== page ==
That trend worries universities and Indigenous leaders, who are concerned the slide could put at risk the strong gains of the past decade in Indigenous university access and attainment.
And there is still a 15 per cent gap overall in high school attainment between Indigenous and non-Indigenous young people.
Universities Australia and the National Aboriginal and Torres Strait Islander Higher Education Consortium said they were concerned at the future implications from the latest figures.
Universities Australia Chief Executive Catriona Jackson said the gulf in high school completions for young people in regional and remote areas – revealed in the Closing The Gap report this week – must be a major focus.
“City kids are now almost on par with non-Indigenous Year 12 students,” she said,
“But the gap – and the potential number of kids on a pathway to university – widens significantly the more regional and remote you go.”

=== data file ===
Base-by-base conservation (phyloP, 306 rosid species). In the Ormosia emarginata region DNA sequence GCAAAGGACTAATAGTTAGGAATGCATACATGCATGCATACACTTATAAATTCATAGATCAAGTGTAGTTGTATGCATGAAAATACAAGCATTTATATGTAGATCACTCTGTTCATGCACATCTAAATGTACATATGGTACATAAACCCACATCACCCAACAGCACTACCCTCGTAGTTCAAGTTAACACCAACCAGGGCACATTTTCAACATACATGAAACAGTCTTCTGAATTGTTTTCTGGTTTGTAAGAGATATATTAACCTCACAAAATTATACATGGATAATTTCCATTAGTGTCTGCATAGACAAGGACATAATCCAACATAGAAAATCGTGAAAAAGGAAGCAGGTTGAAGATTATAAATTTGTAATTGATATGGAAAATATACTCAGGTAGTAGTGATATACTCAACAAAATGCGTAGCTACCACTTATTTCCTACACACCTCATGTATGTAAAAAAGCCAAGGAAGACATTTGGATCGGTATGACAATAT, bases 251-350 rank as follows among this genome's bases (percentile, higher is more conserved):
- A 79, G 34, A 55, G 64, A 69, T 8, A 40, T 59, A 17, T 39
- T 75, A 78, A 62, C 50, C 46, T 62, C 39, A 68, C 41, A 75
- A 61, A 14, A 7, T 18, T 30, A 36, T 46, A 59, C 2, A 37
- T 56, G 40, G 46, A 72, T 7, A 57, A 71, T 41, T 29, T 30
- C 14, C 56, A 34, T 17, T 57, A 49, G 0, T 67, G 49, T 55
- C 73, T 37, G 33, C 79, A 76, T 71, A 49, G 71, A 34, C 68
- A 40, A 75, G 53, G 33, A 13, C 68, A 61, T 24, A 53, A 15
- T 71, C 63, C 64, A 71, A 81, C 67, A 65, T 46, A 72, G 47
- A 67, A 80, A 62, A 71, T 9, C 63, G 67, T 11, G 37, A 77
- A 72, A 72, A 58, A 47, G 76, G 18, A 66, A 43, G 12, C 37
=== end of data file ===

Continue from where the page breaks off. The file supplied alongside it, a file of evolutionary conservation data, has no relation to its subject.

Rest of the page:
NATSIHEC President Dr Leanne Holt said it was particularly concerning because a university education eliminates the gap in employment rates for Indigenous people.
“Having a degree opens so many doors – including to good jobs and terrific opportunities,” she said.
“We have to turn that picture on high school completions around so our young people in the regions and remote communities can also access those opportunities.”
The Closing the Gap strategy set a target to halve the gap between Indigenous and non-Indigenous children with a Year 12 education.
Overall high school attainment for Indigenous young people rose from 45 per cent to 66 per cent from 2008 to 2018 – compared to 91 per cent for non-Indigenous students.
That big gain reduced the gap with non-Indigenous young people from 40 per cent to 25 per cent.
But attainment rates actually fell slightly for young Indigenous people in regional areas.